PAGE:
What are Congenital limb defects and deformities?
Congenital limb defects occur when a portion or the entire upper or lower limb fails to form normally or does not form when the baby is developing in the uterus. These deformities can be particularly disabling as the hands are important for the child for its interaction. It should be treated at an early stage before the problem becomes severe.
Some of the common pediatric hand deformities include:
- Radial and ulnar club hand deformity: This type of deformity involves all the tissues resulting in a short thumb, or complete absence of the thumb, and underdeveloped muscles and ulnar bone.
- Syndactyly: It is the most common deformity in which two or more fingers are fused together. Simple syndactyly involves fusion of only the soft tissues of fingers whereas complex syndactyly involves fusion of both soft tissues and bones of the fingers.
- Contractures: Contractures may result by improper differentiation of cells which may cause abnormal pulling of the digits as in congenital trigger thumb where the child may not be able to extend the thumb straight.
- Duplication: It is the abnormality where a child will have extra digits in the hand. The condition is called polydactyly and in many cases the extra digit would be the little finger.
- Overgrowth or macrodactyly: It is the excessive growth of a digit causing abnormally large digit. Macrodactyly is a rare condition and most commonly affects the index finger.
- Undergrowth or brachydactyly: It is the condition of underdevelopment of fingers or thumbs and may present with small digit which may be because of missing muscles, underdeveloped or missing bones, and complete absence of a digit.
- Constriction ring syndrome: The abnormality occurs because of a constricting band of tissue around a finger or arm that interrupts the blood flow to the digit and the normal growth of the tissues. It is often associated with other congenital abnormalities such as clubfoot, cleft lip, cleft palate, or other craniofacial anomalies.
What is Congenital limb Surgery?
- Congenital limb anomalies require surgical intervention. Full-term infants can be scheduled for elective surgical procedures as early as 5 or 6 months of age.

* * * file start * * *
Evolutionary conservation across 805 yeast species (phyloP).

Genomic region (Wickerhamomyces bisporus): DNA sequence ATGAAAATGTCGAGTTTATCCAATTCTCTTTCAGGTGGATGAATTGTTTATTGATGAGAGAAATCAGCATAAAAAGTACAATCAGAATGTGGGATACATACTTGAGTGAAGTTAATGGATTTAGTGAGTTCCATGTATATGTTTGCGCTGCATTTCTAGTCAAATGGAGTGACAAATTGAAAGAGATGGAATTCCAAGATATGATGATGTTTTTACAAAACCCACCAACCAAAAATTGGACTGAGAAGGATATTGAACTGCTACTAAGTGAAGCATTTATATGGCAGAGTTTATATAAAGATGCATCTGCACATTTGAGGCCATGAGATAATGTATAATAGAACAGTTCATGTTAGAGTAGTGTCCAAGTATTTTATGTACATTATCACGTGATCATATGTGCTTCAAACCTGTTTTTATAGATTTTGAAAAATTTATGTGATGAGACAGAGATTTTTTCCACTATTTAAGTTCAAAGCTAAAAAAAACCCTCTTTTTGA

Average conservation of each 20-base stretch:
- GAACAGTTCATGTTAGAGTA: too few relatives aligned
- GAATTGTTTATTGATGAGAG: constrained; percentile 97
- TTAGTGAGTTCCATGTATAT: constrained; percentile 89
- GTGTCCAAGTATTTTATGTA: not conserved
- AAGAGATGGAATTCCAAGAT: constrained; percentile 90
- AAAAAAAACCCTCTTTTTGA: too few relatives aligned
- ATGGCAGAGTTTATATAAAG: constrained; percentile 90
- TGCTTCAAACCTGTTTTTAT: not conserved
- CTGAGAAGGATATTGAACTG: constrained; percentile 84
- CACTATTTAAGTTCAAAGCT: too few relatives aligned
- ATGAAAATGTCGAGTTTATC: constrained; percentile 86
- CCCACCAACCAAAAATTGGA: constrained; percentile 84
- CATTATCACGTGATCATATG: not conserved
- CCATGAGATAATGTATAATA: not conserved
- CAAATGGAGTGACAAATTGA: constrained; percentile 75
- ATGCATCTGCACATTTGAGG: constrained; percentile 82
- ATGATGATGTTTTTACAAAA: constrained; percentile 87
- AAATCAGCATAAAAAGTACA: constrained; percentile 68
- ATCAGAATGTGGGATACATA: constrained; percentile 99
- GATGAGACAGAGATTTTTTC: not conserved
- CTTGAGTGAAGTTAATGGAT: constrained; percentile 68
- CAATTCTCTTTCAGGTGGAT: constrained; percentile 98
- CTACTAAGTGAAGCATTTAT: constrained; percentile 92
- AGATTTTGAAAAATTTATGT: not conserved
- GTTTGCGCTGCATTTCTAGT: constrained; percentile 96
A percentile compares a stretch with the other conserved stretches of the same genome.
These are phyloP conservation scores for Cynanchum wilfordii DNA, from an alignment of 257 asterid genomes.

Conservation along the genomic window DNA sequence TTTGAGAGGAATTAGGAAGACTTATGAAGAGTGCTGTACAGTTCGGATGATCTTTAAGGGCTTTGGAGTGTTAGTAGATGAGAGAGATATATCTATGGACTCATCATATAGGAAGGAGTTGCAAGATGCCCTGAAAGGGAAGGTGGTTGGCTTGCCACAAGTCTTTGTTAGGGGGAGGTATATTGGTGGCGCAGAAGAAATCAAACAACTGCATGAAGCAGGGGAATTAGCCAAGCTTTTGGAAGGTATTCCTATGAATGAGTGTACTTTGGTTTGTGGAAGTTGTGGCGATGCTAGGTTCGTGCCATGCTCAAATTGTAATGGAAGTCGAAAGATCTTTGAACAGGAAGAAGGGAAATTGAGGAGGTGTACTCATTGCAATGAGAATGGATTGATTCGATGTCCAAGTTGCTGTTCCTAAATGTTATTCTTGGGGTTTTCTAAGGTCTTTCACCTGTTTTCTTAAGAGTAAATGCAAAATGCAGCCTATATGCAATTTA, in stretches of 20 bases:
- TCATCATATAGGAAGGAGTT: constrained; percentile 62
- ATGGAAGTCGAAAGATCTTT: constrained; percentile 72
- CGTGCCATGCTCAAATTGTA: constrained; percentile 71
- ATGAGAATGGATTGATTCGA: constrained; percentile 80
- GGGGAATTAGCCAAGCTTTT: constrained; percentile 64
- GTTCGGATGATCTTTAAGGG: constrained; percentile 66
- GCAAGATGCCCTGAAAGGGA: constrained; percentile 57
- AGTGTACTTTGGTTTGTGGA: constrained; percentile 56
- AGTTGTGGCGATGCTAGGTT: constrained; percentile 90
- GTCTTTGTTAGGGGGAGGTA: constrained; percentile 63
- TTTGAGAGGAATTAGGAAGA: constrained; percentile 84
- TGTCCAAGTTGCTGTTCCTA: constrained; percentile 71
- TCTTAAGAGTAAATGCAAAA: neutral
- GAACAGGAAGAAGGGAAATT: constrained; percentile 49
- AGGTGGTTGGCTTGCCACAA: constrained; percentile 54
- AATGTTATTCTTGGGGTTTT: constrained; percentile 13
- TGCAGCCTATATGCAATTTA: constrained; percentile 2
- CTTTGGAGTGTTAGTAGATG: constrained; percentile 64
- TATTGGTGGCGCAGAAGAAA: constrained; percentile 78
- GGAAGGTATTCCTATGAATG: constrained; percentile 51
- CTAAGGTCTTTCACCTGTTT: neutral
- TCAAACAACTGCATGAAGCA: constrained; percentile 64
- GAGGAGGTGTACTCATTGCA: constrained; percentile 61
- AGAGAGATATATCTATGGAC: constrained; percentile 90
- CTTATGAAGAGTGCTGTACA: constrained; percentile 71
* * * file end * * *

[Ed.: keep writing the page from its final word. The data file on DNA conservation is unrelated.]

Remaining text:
- Surgery before this age can increase anesthetic risks. Prior to that time, there is generally no intervention necessary if there are no problems.
The parents are instructed to bathe the patient on the morning of surgery, with particular instructions to wash the hands and the groin region where the skin graft will be harvested.
What to expect during surgery
- Your child’s surgery will be based on which digits are joined and how complex the connection is. If only two digits are joined and they are joined only by skin, the surgery will be simpler. If more digits are joined or the digits are joined at the bone, the surgery will be more complex. In any case, it is often done as day surgery.
- The basic method for the surgery is to make zigzag cuts (incisions) between the digits to divide them. The zigzag shape gives the surgeon pointed flaps of skin to wrap around each digit. This method helps prevent scars that could restrict growth later.
- Near the base of the digits, the surgeon will cut another flap of skin that gets folded over to make a typical web between the digits. The surgeon will sews all the flaps in place.
- Most children need skin grafts to cover the digits completely after they are divided. The zigzag method reduces the need for skin grafts. But sometimes the flaps are not big enough. The surgeon takes a small patch of skin, usually from the child’s forearm or their belly near their hipbone, to close up the area around the digits.
- After surgery, your child will need to wear a cast. The surgeon will want your child to come back for follow-up visits to make sure they are healing well.
- At a follow-up visit, the cast will be removed, and an occupational therapist will fit your child with a splint. This helps prevent scarring and shortening of tissue (contractures).
- Some children who have extensive surgery, cutting through many tissues, may have occupational therapy to help with swelling, scarring and stiffness.
Risks and Limitations
- Most surgeries are uneventful and the child does well with a satisfactory appearance after surgery and excellent function.
- Infection is a risk with any surgery. Sometimes a low grade infection can threaten skin grafts.
- Skin grafts and flaps may not survive after surgery. This complication is very rare.
- Web creep is perhaps the most notable risk. Web creep is scarring in the commissure between the fingers that lead to a partial “recurrence” of syndactyly.
- About 1 out of 3 children will need a second surgery. For some types of syndactyly, that number is higher.